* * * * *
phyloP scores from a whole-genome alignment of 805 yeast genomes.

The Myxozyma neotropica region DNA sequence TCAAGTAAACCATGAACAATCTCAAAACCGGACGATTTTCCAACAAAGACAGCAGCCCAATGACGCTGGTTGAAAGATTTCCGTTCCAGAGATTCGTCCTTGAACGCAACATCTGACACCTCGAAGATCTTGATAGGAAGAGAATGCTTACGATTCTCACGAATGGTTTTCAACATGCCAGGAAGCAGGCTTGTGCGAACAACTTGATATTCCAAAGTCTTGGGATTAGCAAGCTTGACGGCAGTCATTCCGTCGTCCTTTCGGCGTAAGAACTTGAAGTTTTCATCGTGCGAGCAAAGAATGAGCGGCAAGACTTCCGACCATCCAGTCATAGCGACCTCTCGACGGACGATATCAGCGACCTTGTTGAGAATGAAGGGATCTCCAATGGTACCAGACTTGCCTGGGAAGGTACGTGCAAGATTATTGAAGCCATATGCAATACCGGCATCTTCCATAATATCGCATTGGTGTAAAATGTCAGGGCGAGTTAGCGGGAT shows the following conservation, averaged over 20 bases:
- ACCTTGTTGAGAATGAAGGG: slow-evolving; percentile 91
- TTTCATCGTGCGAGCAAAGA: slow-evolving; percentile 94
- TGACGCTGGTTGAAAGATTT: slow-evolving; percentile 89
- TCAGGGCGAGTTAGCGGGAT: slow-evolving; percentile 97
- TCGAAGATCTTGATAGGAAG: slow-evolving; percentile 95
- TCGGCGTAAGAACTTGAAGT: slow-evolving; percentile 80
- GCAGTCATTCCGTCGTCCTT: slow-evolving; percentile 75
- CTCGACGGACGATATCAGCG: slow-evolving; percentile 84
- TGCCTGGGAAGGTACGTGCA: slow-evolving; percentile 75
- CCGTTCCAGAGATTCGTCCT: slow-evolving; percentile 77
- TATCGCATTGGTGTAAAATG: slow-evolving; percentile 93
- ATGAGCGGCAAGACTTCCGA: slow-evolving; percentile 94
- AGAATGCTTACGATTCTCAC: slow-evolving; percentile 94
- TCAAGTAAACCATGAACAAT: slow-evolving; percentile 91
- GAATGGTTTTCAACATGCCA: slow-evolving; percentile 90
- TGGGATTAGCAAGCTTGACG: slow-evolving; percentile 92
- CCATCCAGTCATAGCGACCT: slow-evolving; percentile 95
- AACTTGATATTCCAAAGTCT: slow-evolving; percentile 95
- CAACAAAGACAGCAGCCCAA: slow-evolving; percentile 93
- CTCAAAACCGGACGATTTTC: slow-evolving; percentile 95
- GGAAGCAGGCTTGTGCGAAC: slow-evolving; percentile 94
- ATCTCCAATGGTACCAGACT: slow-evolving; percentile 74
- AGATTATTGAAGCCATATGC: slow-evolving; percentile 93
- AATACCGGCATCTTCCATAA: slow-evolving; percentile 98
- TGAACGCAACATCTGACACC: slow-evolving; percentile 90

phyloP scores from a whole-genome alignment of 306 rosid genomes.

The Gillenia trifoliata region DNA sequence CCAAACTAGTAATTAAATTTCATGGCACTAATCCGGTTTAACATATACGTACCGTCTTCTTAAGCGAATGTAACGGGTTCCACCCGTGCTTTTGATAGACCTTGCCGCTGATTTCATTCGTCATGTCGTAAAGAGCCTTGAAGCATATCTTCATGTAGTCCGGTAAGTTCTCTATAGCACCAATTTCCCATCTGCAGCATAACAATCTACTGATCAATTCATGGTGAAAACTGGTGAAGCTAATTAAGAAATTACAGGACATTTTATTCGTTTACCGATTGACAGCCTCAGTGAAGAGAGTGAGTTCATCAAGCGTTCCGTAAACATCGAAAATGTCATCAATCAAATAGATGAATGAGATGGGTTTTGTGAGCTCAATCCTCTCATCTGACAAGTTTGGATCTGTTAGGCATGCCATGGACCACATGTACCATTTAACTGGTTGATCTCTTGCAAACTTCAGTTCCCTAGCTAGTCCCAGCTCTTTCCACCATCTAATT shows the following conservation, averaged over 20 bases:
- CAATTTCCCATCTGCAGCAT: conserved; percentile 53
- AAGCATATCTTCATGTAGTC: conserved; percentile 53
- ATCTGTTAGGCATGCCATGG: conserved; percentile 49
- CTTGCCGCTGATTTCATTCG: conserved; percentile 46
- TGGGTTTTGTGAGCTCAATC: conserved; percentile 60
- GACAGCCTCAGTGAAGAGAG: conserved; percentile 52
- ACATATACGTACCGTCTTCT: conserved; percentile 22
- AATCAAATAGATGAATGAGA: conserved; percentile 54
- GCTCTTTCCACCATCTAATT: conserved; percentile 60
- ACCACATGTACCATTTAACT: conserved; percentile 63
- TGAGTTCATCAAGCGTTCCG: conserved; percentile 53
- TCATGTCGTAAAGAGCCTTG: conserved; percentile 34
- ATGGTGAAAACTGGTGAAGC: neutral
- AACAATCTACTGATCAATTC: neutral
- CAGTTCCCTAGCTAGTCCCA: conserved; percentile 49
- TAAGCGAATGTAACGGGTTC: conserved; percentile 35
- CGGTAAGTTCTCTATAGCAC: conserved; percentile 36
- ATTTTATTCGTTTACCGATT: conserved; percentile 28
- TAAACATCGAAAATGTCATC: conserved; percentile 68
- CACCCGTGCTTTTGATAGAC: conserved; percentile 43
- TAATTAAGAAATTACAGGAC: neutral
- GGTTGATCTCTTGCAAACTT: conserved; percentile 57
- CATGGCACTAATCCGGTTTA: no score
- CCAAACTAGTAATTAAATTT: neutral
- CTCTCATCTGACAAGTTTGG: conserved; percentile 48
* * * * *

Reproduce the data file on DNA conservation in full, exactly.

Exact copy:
phyloP scores from a whole-genome alignment of 805 yeast genomes.

The Myxozyma neotropica region DNA sequence TCAAGTAAACCATGAACAATCTCAAAACCGGACGATTTTCCAACAAAGACAGCAGCCCAATGACGCTGGTTGAAAGATTTCCGTTCCAGAGATTCGTCCTTGAACGCAACATCTGACACCTCGAAGATCTTGATAGGAAGAGAATGCTTACGATTCTCACGAATGGTTTTCAACATGCCAGGAAGCAGGCTTGTGCGAACAACTTGATATTCCAAAGTCTTGGGATTAGCAAGCTTGACGGCAGTCATTCCGTCGTCCTTTCGGCGTAAGAACTTGAAGTTTTCATCGTGCGAGCAAAGAATGAGCGGCAAGACTTCCGACCATCCAGTCATAGCGACCTCTCGACGGACGATATCAGCGACCTTGTTGAGAATGAAGGGATCTCCAATGGTACCAGACTTGCCTGGGAAGGTACGTGCAAGATTATTGAAGCCATATGCAATACCGGCATCTTCCATAATATCGCATTGGTGTAAAATGTCAGGGCGAGTTAGCGGGAT shows the following conservation, averaged over 20 bases:
- ACCTTGTTGAGAATGAAGGG: slow-evolving; percentile 91
- TTTCATCGTGCGAGCAAAGA: slow-evolving; percentile 94
- TGACGCTGGTTGAAAGATTT: slow-evolving; percentile 89
- TCAGGGCGAGTTAGCGGGAT: slow-evolving; percentile 97
- TCGAAGATCTTGATAGGAAG: slow-evolving; percentile 95
- TCGGCGTAAGAACTTGAAGT: slow-evolving; percentile 80
- GCAGTCATTCCGTCGTCCTT: slow-evolving; percentile 75
- CTCGACGGACGATATCAGCG: slow-evolving; percentile 84
- TGCCTGGGAAGGTACGTGCA: slow-evolving; percentile 75
- CCGTTCCAGAGATTCGTCCT: slow-evolving; percentile 77
- TATCGCATTGGTGTAAAATG: slow-evolving; percentile 93
- ATGAGCGGCAAGACTTCCGA: slow-evolving; percentile 94
- AGAATGCTTACGATTCTCAC: slow-evolving; percentile 94
- TCAAGTAAACCATGAACAAT: slow-evolving; percentile 91
- GAATGGTTTTCAACATGCCA: slow-evolving; percentile 90
- TGGGATTAGCAAGCTTGACG: slow-evolving; percentile 92
- CCATCCAGTCATAGCGACCT: slow-evolving; percentile 95
- AACTTGATATTCCAAAGTCT: slow-evolving; percentile 95
- CAACAAAGACAGCAGCCCAA: slow-evolving; percentile 93
- CTCAAAACCGGACGATTTTC: slow-evolving; percentile 95
- GGAAGCAGGCTTGTGCGAAC: slow-evolving; percentile 94
- ATCTCCAATGGTACCAGACT: slow-evolving; percentile 74
- AGATTATTGAAGCCATATGC: slow-evolving; percentile 93
- AATACCGGCATCTTCCATAA: slow-evolving; percentile 98
- TGAACGCAACATCTGACACC: slow-evolving; percentile 90

phyloP scores from a whole-genome alignment of 306 rosid genomes.

The Gillenia trifoliata region DNA sequence CCAAACTAGTAATTAAATTTCATGGCACTAATCCGGTTTAACATATACGTACCGTCTTCTTAAGCGAATGTAACGGGTTCCACCCGTGCTTTTGATAGACCTTGCCGCTGATTTCATTCGTCATGTCGTAAAGAGCCTTGAAGCATATCTTCATGTAGTCCGGTAAGTTCTCTATAGCACCAATTTCCCATCTGCAGCATAACAATCTACTGATCAATTCATGGTGAAAACTGGTGAAGCTAATTAAGAAATTACAGGACATTTTATTCGTTTACCGATTGACAGCCTCAGTGAAGAGAGTGAGTTCATCAAGCGTTCCGTAAACATCGAAAATGTCATCAATCAAATAGATGAATGAGATGGGTTTTGTGAGCTCAATCCTCTCATCTGACAAGTTTGGATCTGTTAGGCATGCCATGGACCACATGTACCATTTAACTGGTTGATCTCTTGCAAACTTCAGTTCCCTAGCTAGTCCCAGCTCTTTCCACCATCTAATT shows the following conservation, averaged over 20 bases:
- CAATTTCCCATCTGCAGCAT: conserved; percentile 53
- AAGCATATCTTCATGTAGTC: conserved; percentile 53
- ATCTGTTAGGCATGCCATGG: conserved; percentile 49
- CTTGCCGCTGATTTCATTCG: conserved; percentile 46
- TGGGTTTTGTGAGCTCAATC: conserved; percentile 60
- GACAGCCTCAGTGAAGAGAG: conserved; percentile 52
- ACATATACGTACCGTCTTCT: conserved; percentile 22
- AATCAAATAGATGAATGAGA: conserved; percentile 54
- GCTCTTTCCACCATCTAATT: conserved; percentile 60
- ACCACATGTACCATTTAACT: conserved; percentile 63
- TGAGTTCATCAAGCGTTCCG: conserved; percentile 53
- TCATGTCGTAAAGAGCCTTG: conserved; percentile 34
- ATGGTGAAAACTGGTGAAGC: neutral
- AACAATCTACTGATCAATTC: neutral
- CAGTTCCCTAGCTAGTCCCA: conserved; percentile 49
- TAAGCGAATGTAACGGGTTC: conserved; percentile 35
- CGGTAAGTTCTCTATAGCAC: conserved; percentile 36
- ATTTTATTCGTTTACCGATT: conserved; percentile 28
- TAAACATCGAAAATGTCATC: conserved; percentile 68
- CACCCGTGCTTTTGATAGAC: conserved; percentile 43
- TAATTAAGAAATTACAGGAC: neutral
- GGTTGATCTCTTGCAAACTT: conserved; percentile 57
- CATGGCACTAATCCGGTTTA: no score
- CCAAACTAGTAATTAAATTT: neutral
- CTCTCATCTGACAAGTTTGG: conserved; percentile 48